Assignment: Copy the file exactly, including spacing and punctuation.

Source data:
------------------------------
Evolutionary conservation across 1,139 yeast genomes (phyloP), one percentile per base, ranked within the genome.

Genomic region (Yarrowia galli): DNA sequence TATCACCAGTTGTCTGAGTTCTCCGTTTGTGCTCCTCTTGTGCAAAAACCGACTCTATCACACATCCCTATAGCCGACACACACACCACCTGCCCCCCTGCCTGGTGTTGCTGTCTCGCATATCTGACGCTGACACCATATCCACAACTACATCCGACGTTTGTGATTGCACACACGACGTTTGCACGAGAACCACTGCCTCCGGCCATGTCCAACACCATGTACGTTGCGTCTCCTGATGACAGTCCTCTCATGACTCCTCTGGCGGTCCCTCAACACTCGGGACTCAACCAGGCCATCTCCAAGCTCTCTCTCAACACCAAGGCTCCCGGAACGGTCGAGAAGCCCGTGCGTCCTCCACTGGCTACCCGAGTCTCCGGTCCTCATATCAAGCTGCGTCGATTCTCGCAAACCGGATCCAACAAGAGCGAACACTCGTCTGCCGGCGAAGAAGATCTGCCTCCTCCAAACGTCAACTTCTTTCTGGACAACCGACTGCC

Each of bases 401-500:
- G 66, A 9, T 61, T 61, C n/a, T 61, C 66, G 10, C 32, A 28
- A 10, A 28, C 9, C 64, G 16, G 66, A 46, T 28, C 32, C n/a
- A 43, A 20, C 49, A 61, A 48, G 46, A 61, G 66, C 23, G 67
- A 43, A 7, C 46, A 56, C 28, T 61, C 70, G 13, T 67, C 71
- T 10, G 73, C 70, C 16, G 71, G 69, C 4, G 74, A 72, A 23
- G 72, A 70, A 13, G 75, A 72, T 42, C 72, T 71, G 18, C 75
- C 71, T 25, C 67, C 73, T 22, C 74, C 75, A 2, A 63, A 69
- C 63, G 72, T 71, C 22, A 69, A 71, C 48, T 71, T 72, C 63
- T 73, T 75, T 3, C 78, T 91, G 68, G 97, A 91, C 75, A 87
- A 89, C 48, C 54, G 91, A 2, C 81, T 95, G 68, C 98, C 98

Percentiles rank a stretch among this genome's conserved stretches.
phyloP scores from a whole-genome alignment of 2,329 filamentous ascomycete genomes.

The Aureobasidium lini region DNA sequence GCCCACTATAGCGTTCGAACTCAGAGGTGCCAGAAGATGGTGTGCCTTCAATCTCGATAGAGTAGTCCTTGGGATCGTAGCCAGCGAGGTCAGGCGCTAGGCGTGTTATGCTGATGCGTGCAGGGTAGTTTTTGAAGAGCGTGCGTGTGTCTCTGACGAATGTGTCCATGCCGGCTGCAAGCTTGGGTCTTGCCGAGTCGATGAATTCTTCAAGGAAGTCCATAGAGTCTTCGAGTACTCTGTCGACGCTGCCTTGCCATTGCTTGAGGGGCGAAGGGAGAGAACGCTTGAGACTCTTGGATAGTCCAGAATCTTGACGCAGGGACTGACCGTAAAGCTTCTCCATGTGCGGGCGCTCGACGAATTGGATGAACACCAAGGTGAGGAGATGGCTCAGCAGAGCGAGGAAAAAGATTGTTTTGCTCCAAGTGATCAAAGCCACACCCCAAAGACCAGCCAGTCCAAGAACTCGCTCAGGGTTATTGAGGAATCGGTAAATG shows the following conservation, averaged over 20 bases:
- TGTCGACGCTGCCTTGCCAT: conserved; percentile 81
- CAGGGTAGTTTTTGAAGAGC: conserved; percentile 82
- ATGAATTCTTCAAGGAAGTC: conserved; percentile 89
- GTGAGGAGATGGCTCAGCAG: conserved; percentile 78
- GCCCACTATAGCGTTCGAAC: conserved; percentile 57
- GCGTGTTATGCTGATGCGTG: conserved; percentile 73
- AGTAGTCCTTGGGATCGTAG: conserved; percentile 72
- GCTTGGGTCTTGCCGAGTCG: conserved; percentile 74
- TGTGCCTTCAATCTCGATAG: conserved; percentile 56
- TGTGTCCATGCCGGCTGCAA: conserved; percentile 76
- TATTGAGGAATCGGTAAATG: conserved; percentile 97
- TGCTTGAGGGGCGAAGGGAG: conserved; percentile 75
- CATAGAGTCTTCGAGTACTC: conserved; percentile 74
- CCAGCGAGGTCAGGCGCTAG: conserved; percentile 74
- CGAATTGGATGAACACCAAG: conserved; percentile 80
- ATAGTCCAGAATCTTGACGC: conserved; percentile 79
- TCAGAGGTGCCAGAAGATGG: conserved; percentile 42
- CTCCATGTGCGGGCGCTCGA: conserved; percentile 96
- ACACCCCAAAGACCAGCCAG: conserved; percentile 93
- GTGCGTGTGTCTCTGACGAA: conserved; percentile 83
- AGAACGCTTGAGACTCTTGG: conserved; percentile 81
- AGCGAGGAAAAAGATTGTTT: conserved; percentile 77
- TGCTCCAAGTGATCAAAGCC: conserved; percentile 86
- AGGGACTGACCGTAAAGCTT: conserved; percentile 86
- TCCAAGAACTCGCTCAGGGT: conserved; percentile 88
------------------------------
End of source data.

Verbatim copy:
Evolutionary conservation across 1,139 yeast genomes (phyloP), one percentile per base, ranked within the genome.

Genomic region (Yarrowia galli): DNA sequence TATCACCAGTTGTCTGAGTTCTCCGTTTGTGCTCCTCTTGTGCAAAAACCGACTCTATCACACATCCCTATAGCCGACACACACACCACCTGCCCCCCTGCCTGGTGTTGCTGTCTCGCATATCTGACGCTGACACCATATCCACAACTACATCCGACGTTTGTGATTGCACACACGACGTTTGCACGAGAACCACTGCCTCCGGCCATGTCCAACACCATGTACGTTGCGTCTCCTGATGACAGTCCTCTCATGACTCCTCTGGCGGTCCCTCAACACTCGGGACTCAACCAGGCCATCTCCAAGCTCTCTCTCAACACCAAGGCTCCCGGAACGGTCGAGAAGCCCGTGCGTCCTCCACTGGCTACCCGAGTCTCCGGTCCTCATATCAAGCTGCGTCGATTCTCGCAAACCGGATCCAACAAGAGCGAACACTCGTCTGCCGGCGAAGAAGATCTGCCTCCTCCAAACGTCAACTTCTTTCTGGACAACCGACTGCC

Each of bases 401-500:
- G 66, A 9, T 61, T 61, C n/a, T 61, C 66, G 10, C 32, A 28
- A 10, A 28, C 9, C 64, G 16, G 66, A 46, T 28, C 32, C n/a
- A 43, A 20, C 49, A 61, A 48, G 46, A 61, G 66, C 23, G 67
- A 43, A 7, C 46, A 56, C 28, T 61, C 70, G 13, T 67, C 71
- T 10, G 73, C 70, C 16, G 71, G 69, C 4, G 74, A 72, A 23
- G 72, A 70, A 13, G 75, A 72, T 42, C 72, T 71, G 18, C 75
- C 71, T 25, C 67, C 73, T 22, C 74, C 75, A 2, A 63, A 69
- C 63, G 72, T 71, C 22, A 69, A 71, C 48, T 71, T 72, C 63
- T 73, T 75, T 3, C 78, T 91, G 68, G 97, A 91, C 75, A 87
- A 89, C 48, C 54, G 91, A 2, C 81, T 95, G 68, C 98, C 98

Percentiles rank a stretch among this genome's conserved stretches.
phyloP scores from a whole-genome alignment of 2,329 filamentous ascomycete genomes.

The Aureobasidium lini region DNA sequence GCCCACTATAGCGTTCGAACTCAGAGGTGCCAGAAGATGGTGTGCCTTCAATCTCGATAGAGTAGTCCTTGGGATCGTAGCCAGCGAGGTCAGGCGCTAGGCGTGTTATGCTGATGCGTGCAGGGTAGTTTTTGAAGAGCGTGCGTGTGTCTCTGACGAATGTGTCCATGCCGGCTGCAAGCTTGGGTCTTGCCGAGTCGATGAATTCTTCAAGGAAGTCCATAGAGTCTTCGAGTACTCTGTCGACGCTGCCTTGCCATTGCTTGAGGGGCGAAGGGAGAGAACGCTTGAGACTCTTGGATAGTCCAGAATCTTGACGCAGGGACTGACCGTAAAGCTTCTCCATGTGCGGGCGCTCGACGAATTGGATGAACACCAAGGTGAGGAGATGGCTCAGCAGAGCGAGGAAAAAGATTGTTTTGCTCCAAGTGATCAAAGCCACACCCCAAAGACCAGCCAGTCCAAGAACTCGCTCAGGGTTATTGAGGAATCGGTAAATG shows the following conservation, averaged over 20 bases:
- TGTCGACGCTGCCTTGCCAT: conserved; percentile 81
- CAGGGTAGTTTTTGAAGAGC: conserved; percentile 82
- ATGAATTCTTCAAGGAAGTC: conserved; percentile 89
- GTGAGGAGATGGCTCAGCAG: conserved; percentile 78
- GCCCACTATAGCGTTCGAAC: conserved; percentile 57
- GCGTGTTATGCTGATGCGTG: conserved; percentile 73
- AGTAGTCCTTGGGATCGTAG: conserved; percentile 72
- GCTTGGGTCTTGCCGAGTCG: conserved; percentile 74
- TGTGCCTTCAATCTCGATAG: conserved; percentile 56
- TGTGTCCATGCCGGCTGCAA: conserved; percentile 76
- TATTGAGGAATCGGTAAATG: conserved; percentile 97
- TGCTTGAGGGGCGAAGGGAG: conserved; percentile 75
- CATAGAGTCTTCGAGTACTC: conserved; percentile 74
- CCAGCGAGGTCAGGCGCTAG: conserved; percentile 74
- CGAATTGGATGAACACCAAG: conserved; percentile 80
- ATAGTCCAGAATCTTGACGC: conserved; percentile 79
- TCAGAGGTGCCAGAAGATGG: conserved; percentile 42
- CTCCATGTGCGGGCGCTCGA: conserved; percentile 96
- ACACCCCAAAGACCAGCCAG: conserved; percentile 93
- GTGCGTGTGTCTCTGACGAA: conserved; percentile 83
- AGAACGCTTGAGACTCTTGG: conserved; percentile 81
- AGCGAGGAAAAAGATTGTTT: conserved; percentile 77
- TGCTCCAAGTGATCAAAGCC: conserved; percentile 86
- AGGGACTGACCGTAAAGCTT: conserved; percentile 86
- TCCAAGAACTCGCTCAGGGT: conserved; percentile 88